- The Washington Times - Friday, June 6, 2008

BRISTOL, Va. - Sen. Barack Obama pledged Thursday to break the 44-year lock Republican presidential candidates have had on Virginia, storming into Appalachia - where he failed to connect in the primary - and crossing the state for an evening rally in more Democrat-friendly Northern Virginia.

“This is our moment, this is our time, and if you will vote for me, I will win Virginia, we will win this election, and we will change the course of history,” Mr. Obama said at the day’s second rally in Prince William County.

At the same time, some of Sen. Hillary Rodham Clinton’s backers said a significant number of her supporters remain “upset and angry” over her defeat for the nomination, blaming sexism in the party and its primary process.

But earlier in the day, in this town of 20,000 on the Tennessee line, enthusiastic Obama supporters showed up to greet the senator from Illinois on his first campaign stump event since Mrs. Clinton’s camp said her run will end Saturday. They thanked him for visiting the region, which they said Democrats have ignored.

“They’ll come around. This part of the country has always been hard for Democrats, but it’s changing,” said Charles Gilmer, an 85-year-old dairy farmer from Lebanon, Va., who said after the town hall in Bristol that he thought Mr. Obama would win the general election.

Mr. Gilmer said some voters from the region were worried about the anti-American sermons by the Rev. Jeremiah A. Wright Jr., Mr. Obama’s former pastor, but noted that Mr. McCain also has past scandals such as being accused of corruption in the 1991 “Keating Five” savings and loan investigation.

Mr. Obama said Mr. McCain’s health care plan doesn’t cover all Americans, “takes care of the healthy and the wealthy” and would weaken the employer-based health care system.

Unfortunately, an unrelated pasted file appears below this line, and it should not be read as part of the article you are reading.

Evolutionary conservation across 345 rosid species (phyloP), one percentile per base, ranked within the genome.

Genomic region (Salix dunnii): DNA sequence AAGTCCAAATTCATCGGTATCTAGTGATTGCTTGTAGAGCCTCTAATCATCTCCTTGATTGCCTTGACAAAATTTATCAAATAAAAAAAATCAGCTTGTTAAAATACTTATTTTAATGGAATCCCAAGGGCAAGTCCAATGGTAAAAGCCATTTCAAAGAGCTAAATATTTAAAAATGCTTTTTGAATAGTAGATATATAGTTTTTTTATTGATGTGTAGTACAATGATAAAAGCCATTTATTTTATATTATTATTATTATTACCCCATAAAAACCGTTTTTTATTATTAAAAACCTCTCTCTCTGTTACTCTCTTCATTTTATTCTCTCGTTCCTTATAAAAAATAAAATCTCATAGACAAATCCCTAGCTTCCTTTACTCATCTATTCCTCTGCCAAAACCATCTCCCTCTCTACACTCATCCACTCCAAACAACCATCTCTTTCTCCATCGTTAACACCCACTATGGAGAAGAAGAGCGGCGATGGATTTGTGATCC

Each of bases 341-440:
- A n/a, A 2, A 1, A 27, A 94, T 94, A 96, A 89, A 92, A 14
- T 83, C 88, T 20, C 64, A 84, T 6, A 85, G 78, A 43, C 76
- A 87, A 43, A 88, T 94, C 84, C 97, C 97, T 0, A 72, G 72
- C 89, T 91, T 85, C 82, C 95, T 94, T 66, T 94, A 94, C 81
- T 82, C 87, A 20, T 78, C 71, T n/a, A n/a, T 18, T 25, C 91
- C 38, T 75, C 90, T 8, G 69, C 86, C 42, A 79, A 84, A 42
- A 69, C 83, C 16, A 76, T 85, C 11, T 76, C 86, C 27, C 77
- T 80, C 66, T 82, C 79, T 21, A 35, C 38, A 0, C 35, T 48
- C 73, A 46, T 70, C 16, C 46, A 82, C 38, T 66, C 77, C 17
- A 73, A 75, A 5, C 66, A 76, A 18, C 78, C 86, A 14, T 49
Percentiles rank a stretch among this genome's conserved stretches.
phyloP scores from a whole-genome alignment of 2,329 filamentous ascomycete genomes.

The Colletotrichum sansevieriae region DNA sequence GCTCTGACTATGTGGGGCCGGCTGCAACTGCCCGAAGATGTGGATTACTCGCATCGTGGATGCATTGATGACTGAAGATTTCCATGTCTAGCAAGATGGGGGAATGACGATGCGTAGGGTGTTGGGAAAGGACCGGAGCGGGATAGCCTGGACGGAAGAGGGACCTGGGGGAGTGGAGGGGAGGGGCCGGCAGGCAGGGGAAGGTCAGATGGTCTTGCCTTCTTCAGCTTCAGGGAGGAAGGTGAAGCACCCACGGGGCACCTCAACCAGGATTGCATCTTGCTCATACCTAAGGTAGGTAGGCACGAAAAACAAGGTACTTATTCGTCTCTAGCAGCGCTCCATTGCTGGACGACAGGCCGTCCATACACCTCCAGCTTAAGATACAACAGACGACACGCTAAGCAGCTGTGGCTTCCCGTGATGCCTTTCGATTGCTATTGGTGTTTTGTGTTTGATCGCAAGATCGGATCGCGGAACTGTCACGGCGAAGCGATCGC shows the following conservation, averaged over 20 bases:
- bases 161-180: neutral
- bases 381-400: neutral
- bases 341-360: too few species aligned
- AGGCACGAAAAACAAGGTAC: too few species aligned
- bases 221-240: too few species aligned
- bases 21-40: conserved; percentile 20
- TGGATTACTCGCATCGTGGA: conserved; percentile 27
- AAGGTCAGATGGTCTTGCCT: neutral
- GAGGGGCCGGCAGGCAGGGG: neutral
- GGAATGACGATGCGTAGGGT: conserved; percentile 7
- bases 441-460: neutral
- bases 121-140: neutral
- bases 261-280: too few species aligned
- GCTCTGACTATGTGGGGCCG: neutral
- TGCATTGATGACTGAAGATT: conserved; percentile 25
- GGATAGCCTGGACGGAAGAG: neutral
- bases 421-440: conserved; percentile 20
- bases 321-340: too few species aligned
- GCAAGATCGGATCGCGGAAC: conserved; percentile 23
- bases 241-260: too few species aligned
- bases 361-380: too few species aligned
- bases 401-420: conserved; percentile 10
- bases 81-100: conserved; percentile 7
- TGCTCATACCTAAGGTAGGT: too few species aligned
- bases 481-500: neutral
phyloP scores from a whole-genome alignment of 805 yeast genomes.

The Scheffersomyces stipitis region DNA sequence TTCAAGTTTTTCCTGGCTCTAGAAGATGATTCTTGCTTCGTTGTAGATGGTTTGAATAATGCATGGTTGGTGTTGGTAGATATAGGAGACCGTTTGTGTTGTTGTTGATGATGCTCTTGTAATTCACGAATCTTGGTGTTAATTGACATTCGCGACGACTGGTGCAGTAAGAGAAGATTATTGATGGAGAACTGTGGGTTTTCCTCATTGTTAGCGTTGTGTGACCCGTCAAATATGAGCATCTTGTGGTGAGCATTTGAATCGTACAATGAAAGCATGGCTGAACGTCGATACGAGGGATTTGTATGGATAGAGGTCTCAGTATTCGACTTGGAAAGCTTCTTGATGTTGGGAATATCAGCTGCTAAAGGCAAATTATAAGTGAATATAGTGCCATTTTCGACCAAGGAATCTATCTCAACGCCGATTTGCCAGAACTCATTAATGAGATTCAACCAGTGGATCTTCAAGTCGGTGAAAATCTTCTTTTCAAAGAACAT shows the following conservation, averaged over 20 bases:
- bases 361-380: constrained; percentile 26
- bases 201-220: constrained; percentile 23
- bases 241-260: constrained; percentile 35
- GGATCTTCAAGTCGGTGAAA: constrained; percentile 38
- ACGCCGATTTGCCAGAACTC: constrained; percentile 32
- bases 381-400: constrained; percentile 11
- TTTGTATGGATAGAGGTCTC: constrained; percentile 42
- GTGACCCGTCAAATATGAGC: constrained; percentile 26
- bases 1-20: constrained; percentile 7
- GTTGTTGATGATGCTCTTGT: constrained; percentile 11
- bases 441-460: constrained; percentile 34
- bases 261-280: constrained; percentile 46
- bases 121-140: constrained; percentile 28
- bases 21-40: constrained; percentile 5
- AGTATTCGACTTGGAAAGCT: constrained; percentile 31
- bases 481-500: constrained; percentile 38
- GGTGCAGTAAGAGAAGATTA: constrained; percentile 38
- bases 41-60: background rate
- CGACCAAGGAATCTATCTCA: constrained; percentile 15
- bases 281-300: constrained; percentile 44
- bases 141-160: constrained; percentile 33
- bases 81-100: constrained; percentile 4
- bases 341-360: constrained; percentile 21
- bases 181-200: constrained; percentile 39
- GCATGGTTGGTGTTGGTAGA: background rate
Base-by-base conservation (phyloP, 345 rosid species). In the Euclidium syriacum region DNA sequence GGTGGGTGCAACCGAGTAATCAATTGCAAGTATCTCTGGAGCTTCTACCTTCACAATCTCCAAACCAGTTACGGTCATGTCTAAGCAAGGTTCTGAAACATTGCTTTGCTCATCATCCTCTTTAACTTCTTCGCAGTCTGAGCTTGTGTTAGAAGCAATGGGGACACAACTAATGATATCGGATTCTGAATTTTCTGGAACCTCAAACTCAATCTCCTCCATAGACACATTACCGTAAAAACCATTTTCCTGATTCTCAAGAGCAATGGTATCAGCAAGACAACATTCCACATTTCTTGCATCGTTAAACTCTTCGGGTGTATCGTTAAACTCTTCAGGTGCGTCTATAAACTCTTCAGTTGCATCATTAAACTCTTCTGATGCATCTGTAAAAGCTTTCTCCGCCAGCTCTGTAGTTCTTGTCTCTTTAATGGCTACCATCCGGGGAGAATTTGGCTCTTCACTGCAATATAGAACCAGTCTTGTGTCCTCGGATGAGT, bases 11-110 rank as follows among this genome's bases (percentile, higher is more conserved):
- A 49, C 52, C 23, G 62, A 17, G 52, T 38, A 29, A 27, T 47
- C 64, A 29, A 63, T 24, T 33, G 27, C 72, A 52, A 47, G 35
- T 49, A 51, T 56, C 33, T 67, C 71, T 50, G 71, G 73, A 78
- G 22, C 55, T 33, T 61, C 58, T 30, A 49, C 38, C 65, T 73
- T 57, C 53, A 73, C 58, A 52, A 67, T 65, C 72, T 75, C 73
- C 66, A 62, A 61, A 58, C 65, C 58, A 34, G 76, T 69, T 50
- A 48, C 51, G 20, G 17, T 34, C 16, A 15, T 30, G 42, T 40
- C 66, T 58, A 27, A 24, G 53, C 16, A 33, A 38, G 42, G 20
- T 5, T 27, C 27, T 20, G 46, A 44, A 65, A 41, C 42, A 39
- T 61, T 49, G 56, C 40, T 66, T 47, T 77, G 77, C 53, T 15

The McCain campaign immediately shot back, saying the freshman senator “has no record of bipartisan success on this issue and his proposal to put the government between Americans and their health care is a plan that even his allies on Capitol Hill think is unrealistic.”

Virginia has long been a Republican Party bastion - the last Democratic presidential candidate to win Virginia was Lyndon B. Johnson in 1964 - but Democrats have won the past two statewide elections, and many strategists in both parties now consider it one of the states that are up for grabs in November.

“It says a lot about somebody about where they choose to start their campaign,” said former Virginia Gov. Mark Warner, who won in 2001 in part by paying attention to towns like this one long ignored by Democrats.

Mr. Warner, now running for U.S. Senate, embraced Mr. Obama as someone who understands that good ideas don’t come attached with a party label.

Rep. Rick Boucher, Virginia Democrat and an early Obama endorser, said he was a boy the last time a Democratic nominee stumped in the region, home to coal country.

“We have now waited for almost 50 years for the next major party nominee for the presidency to visit,” Mr. Boucher said, adding that it’s the first time since 1964 that the presidential candidates will “seriously compete” in Virginia.

Mr. Obama won Virginia’s Feb. 12 primary by 29 percentage points over Mrs. Clinton, but he has struggled to win lower-income, white voters from the Appalachian regions of Pennsylvania, Ohio and West Virginia.

But Republicans warned that the Old Dominion would not turn blue so easily.

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